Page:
We must bear in mind that the prevailing view in neuroscience today—which should be part of our principles as neuropsychologists—is that the brain works based on widely distributed functional networks that are flexible and that dynamically adjust to the task at hand (21, 22), where damage to one of its components can trigger dysfunction of the entire network (23). Therefore, and in the light of all this data, we must abandon the traditional notion that made us expect specific deficits associated with focal brain damage, and inevitably head for a change of perspective in neuropsychological evaluation and rehabilitation (24).


  1. Federación Española de Malformación de Chiari y Patologías Asociadas. DOSSIER MC (MALFORMACION de CHIARI). Retrieved from:
  2. Documento de consenso. Malformaciones de la unión cráneo-cervical (Chiari tipo I y siringomielia). Retrieved from:
  3. Federación Española de Malformación de Chiari y Patologías Asociadas. Guía práctica. Retrieved from:
  4. Rogers, J. M., Savage, G., & Stoodley, M. A. (2018). A Systematic Review of Cognition in Chiari I Malformation. Neuropsychology review, 1-12.
  5. Baillieux, H., De Smet, H. J., Paquier, P. F., De Deyn, P. P., &Mariën, P. (2008). Cerebellar neurocognition: insights into the bottom of the brain. Clinical neurology and neurosurgery, 110(8), 763-773.
  6. Kalron, A., Allali, G., & Achiron, A. (2018). Cerebellum and cognition in multiple sclerosis: the fall status matters. Journal of neurology, 265(4), 809-816.
  7. Baillieux, H., De Smet, H. J., Dobbeleir, A., Paquier, P. F., De Deyn, P. P., & Mariën, P. (2010). Cognitive and affective disturbances following focal cerebellar damage in adults: a neuropsychological and SPECT study. Cortex, 46(7), 869-879.
  8. Guell, X., Gabrieli, J. D., & Schmahmann, J. D. (2017). Embodied cognition and the cerebellum: perspectives from the dysmetria of thought and the universal cerebellar transform theories. Cortex.
  9. Van Overwalle, F., Baetens, K., Mariën, P., & Vandekerckhove, M. (2014). Social cognition and the cerebellum: a meta-analysis of over 350 fMRI studies. Neuroimage, 86, 554-572.
  10. Buckner, R. L. (2013). The cerebellum and cognitive function: 25 years of insight from anatomy and neuroimaging. Neuron80(3), 807-815.
  11. Sokolov, A. A., Miall, R. C., & Ivry, R. B. (2017). The cerebellum: adaptive prediction for movement and cognition. Trends in cognitive sciences21(5), 313-332.
  12. De Smet, H. J., Paquier, P., Verhoeven, J., & Mariën, P. (2013). The cerebellum: its role in language and related cognitive and affective functions. Brain and language, 127(3), 334-342.
  13. Timmann, D., Drepper, J., Frings, M., Maschke, M., Richter, S., Gerwig, M. E. E. A., & Kolb, F. P. (2010). The human cerebellum contributes to motor, emotional and cognitive associative learning. A review. Cortex46(7), 845-857.
  14. Leggio, M. G., Chiricozzi, F. R., Clausi, S., Tedesco, A. M., & Molinari, M. (2011). The neuropsychological profile of cerebellar damage: the sequencing hypothesis. cortex, 47(1), 137-144.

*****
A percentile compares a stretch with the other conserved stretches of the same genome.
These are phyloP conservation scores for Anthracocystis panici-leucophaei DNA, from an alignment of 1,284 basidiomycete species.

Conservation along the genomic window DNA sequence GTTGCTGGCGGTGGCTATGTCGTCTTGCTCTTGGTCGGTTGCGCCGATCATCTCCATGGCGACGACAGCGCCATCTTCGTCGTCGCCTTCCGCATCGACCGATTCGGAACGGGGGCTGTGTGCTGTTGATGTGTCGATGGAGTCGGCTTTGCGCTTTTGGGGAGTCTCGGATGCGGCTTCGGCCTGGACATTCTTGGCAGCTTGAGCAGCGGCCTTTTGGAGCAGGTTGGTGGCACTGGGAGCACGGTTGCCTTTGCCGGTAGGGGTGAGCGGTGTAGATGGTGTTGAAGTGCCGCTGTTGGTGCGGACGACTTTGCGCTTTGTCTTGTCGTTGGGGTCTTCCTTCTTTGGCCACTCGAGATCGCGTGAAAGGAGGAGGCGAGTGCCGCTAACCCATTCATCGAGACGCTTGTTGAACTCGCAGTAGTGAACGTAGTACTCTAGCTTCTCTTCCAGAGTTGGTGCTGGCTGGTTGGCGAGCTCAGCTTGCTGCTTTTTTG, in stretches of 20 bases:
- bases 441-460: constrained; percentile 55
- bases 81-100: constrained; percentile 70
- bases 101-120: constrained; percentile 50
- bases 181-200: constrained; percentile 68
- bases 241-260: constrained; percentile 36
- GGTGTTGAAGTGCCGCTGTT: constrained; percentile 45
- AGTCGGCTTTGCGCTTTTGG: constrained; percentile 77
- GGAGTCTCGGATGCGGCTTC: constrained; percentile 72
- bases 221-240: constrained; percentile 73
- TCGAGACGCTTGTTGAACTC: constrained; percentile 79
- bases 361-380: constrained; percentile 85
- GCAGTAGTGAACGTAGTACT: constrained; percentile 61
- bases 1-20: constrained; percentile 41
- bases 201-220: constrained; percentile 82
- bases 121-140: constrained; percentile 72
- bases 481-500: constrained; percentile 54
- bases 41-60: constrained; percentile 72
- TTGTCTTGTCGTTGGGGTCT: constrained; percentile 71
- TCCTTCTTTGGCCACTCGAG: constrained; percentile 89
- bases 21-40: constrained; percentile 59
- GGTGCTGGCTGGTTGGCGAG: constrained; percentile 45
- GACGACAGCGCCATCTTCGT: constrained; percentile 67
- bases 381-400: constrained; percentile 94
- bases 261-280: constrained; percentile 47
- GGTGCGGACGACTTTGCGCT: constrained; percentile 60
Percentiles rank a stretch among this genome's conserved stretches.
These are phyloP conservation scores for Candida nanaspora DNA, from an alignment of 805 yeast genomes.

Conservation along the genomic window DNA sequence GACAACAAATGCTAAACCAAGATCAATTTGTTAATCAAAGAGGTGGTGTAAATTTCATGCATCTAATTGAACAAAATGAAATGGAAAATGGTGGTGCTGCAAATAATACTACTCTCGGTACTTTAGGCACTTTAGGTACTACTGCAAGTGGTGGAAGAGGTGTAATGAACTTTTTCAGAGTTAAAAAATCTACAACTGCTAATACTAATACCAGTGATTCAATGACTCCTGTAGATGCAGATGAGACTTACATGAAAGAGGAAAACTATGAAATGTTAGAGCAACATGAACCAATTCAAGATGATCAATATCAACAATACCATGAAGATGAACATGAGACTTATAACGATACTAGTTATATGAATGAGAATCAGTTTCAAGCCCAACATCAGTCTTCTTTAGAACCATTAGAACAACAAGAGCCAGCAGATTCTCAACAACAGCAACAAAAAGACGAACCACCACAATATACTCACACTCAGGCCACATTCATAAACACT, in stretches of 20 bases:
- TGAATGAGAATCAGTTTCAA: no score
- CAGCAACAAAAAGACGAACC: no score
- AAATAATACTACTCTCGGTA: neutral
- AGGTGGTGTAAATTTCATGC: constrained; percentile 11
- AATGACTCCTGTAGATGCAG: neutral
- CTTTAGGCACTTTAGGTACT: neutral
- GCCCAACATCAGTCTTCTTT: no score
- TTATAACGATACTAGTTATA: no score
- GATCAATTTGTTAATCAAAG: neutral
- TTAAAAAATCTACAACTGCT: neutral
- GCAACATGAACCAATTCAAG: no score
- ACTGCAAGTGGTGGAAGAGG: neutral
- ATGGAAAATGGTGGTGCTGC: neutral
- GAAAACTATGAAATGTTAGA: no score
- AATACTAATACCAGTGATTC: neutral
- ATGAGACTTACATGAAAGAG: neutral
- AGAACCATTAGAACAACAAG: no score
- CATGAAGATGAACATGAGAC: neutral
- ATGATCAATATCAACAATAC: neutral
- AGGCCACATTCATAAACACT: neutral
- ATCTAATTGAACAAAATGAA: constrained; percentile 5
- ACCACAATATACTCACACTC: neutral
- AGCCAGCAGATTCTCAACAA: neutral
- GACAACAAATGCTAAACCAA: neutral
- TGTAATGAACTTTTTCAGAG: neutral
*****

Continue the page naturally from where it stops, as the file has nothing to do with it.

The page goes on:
15. Peterburs, J., & Desmond, J. E. (2016). The role of the human cerebellum in performance monitoring. Currentopinion in neurobiology, 40, 38-44.
  16. Tirapu Ustárroz, J., Luna Lario, P., Iglesias Fernández, M. D., & Hernáez Goñi, P. (2011). Contribución del cerebelo a los procesos cognitivos: avances actuales. Rev Neurol, 301-315.
  17. Hernáez-Goñi, P., Tirapu-Ustárroz, J., Iglesias-Fernández, L., & Luna-Lario, P. (2010). Participación del cerebelo en la regulación del afecto, la emoción y la conducta. Revista de neurología, 51(10), 597-609.
  18. Van Overwalle, F., & Mariën, P. (2016). Functional connectivity between the cerebrum and cerebellum in social cognition: a multi-study analysis. NeuroImage, 124, 248-255.
  19. Maestú, F., Quesney-Molina, F., Ortiz-Alonso, T., Campo, P., Fernández-Lucas, A., & Amo, C. (2003). Cognición y redes neurales: una nueva perspectiva desde la neuroimagen funcional. Rev Neurol, 37(10), 962-6.
  20. Dosenbach, N. U., Fair, D. A., Cohen, A. L., Schlaggar, B. L., & Petersen, S. E. (2008). A dual-networks architecture of top-down control. Trends in cognitive sciences, 12(3), 99-105.
  21. Pessoa, L. (2017). A network model of the emotional brain. Trends in cognitive sciences, 21(5), 357-371.
  22. van den Heuvel, M. P., & Pol, H. E. H. (2011). Exploración de la red cerebral: una revisión de la conectividad funcional en la RMf en estado de reposo. Psiquiatría biológica, 18(1), 28-41.
  23. Gratton, C., Nomura, E. M., Pérez, F., & D’Esposito, M. (2012). Focal brain lesions to critical locations cause widespread disruption of the modular organization of the brain. Journal of cognitive neuroscience, 24(6), 1275-1285.
  24. Price, C. J. (2018). The Evolution of Cognitive Models: From Neuropsychology to Neuroimaging and back. Cortex.